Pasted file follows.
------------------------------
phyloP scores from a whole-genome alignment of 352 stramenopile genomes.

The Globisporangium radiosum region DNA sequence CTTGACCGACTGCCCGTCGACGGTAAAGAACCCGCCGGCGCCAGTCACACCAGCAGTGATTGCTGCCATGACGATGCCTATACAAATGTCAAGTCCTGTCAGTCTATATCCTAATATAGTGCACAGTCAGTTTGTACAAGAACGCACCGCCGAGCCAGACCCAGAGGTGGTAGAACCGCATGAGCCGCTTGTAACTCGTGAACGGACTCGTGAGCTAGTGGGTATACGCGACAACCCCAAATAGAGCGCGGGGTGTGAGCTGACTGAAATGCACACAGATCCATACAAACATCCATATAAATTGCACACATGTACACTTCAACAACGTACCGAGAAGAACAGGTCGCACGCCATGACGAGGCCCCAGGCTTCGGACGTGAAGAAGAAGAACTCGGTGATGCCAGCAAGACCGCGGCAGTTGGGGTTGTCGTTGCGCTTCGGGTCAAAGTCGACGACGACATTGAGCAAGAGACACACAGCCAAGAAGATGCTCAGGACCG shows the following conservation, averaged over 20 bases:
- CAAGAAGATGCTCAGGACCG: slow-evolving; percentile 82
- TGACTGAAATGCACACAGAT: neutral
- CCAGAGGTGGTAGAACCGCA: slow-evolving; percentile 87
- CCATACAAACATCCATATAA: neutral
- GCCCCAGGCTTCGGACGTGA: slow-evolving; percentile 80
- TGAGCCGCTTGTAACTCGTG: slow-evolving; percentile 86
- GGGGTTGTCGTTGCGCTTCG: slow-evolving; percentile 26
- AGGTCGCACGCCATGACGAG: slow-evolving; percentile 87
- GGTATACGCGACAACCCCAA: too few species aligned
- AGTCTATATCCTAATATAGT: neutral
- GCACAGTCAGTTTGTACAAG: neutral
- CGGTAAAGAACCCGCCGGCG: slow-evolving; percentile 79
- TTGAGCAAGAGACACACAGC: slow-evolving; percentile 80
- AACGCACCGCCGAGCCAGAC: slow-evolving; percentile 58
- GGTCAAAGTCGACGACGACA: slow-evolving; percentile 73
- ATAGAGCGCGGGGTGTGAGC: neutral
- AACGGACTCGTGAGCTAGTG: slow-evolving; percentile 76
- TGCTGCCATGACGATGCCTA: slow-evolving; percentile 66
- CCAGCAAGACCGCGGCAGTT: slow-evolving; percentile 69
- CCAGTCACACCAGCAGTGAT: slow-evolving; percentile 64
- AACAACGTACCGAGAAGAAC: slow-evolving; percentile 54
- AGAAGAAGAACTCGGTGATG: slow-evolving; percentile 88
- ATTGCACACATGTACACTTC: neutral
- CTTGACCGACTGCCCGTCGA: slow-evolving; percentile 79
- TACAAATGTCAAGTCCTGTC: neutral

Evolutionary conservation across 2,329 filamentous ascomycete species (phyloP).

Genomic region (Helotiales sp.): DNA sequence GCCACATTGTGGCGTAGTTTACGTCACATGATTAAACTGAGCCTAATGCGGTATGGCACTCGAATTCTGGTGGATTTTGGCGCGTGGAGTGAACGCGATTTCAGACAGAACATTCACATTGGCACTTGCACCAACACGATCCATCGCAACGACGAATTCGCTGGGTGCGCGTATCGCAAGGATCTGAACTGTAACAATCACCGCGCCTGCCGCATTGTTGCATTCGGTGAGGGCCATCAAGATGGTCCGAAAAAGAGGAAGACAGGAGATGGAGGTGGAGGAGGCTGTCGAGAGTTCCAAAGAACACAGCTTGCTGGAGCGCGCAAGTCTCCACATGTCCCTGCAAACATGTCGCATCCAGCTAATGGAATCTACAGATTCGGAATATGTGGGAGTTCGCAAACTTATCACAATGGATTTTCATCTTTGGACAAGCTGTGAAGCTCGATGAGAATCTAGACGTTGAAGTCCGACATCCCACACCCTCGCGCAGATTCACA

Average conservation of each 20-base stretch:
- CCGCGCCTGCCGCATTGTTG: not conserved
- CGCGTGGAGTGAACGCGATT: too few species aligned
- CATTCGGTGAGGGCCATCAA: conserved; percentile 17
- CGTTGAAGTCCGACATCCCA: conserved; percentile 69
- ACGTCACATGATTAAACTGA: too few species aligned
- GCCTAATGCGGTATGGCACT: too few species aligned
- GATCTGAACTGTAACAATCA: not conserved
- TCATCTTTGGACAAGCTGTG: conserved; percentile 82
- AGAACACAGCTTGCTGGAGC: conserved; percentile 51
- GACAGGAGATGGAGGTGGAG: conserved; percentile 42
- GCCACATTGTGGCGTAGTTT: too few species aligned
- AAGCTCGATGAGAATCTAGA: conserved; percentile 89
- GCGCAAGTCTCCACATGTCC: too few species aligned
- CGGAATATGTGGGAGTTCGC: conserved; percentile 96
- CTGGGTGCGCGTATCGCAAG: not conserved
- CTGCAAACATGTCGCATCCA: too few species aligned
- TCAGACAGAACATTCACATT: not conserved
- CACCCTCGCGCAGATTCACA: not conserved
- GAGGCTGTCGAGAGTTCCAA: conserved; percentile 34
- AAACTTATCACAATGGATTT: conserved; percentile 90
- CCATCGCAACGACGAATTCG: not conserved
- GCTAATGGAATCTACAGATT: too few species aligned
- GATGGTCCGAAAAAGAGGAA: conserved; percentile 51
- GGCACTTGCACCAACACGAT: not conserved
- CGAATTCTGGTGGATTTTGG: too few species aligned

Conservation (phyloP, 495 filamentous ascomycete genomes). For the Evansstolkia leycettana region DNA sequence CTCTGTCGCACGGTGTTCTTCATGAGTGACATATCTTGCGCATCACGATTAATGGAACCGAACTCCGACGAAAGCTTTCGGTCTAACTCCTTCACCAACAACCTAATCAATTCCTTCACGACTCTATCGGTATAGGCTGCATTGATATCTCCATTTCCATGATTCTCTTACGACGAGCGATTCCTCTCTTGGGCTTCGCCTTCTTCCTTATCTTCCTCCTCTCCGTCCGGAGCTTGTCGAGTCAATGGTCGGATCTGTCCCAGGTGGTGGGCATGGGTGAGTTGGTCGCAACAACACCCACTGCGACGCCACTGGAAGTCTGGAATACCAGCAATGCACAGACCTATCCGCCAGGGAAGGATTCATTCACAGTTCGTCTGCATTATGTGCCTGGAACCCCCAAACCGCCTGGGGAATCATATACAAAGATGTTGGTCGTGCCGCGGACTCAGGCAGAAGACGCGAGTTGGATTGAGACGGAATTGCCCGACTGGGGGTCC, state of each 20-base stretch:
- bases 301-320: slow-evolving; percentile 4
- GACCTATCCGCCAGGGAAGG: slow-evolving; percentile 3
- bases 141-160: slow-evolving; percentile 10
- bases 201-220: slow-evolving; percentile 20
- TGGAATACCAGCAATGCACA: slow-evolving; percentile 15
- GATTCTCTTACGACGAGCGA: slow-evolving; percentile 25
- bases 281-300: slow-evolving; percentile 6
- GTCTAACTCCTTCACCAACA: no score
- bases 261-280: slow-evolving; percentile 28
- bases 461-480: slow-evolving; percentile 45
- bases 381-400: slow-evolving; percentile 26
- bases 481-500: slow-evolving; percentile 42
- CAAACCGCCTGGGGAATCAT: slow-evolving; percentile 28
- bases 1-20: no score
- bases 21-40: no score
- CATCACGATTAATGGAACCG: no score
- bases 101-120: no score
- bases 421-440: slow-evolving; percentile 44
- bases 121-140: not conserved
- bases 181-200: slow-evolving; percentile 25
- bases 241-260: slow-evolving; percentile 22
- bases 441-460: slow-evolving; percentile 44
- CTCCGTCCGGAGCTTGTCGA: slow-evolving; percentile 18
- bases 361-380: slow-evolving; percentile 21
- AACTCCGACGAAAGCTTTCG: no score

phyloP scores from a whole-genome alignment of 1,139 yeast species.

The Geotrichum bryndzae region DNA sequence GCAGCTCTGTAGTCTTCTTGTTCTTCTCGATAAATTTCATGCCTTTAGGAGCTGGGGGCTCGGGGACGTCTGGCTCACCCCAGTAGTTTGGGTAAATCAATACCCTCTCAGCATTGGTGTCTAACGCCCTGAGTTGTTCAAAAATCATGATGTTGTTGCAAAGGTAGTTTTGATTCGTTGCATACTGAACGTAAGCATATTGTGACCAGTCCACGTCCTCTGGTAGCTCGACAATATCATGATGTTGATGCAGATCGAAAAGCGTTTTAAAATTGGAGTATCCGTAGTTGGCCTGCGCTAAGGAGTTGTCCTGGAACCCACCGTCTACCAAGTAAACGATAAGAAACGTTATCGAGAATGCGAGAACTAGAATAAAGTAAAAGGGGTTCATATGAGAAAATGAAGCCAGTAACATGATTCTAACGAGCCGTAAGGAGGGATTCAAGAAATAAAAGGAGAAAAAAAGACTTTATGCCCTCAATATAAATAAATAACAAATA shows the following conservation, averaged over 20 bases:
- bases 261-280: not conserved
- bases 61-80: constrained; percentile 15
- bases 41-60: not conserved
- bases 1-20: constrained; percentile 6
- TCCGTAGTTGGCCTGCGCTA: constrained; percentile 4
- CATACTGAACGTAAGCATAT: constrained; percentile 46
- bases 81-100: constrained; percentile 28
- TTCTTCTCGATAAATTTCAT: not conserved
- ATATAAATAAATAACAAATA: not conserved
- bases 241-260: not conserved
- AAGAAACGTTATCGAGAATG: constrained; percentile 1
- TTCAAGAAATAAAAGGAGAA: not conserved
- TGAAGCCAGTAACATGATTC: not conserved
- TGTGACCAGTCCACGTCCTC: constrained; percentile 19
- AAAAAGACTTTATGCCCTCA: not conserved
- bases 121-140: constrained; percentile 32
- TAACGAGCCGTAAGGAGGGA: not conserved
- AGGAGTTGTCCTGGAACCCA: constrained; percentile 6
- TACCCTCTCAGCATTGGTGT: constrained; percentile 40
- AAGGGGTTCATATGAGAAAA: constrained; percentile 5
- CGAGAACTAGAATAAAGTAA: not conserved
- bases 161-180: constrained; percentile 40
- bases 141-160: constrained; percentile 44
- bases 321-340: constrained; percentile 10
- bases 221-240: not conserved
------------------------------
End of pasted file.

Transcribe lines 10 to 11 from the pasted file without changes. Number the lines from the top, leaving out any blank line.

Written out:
- AGGTCGCACGCCATGACGAG: slow-evolving; percentile 87
- GGTATACGCGACAACCCCAA: too few species aligned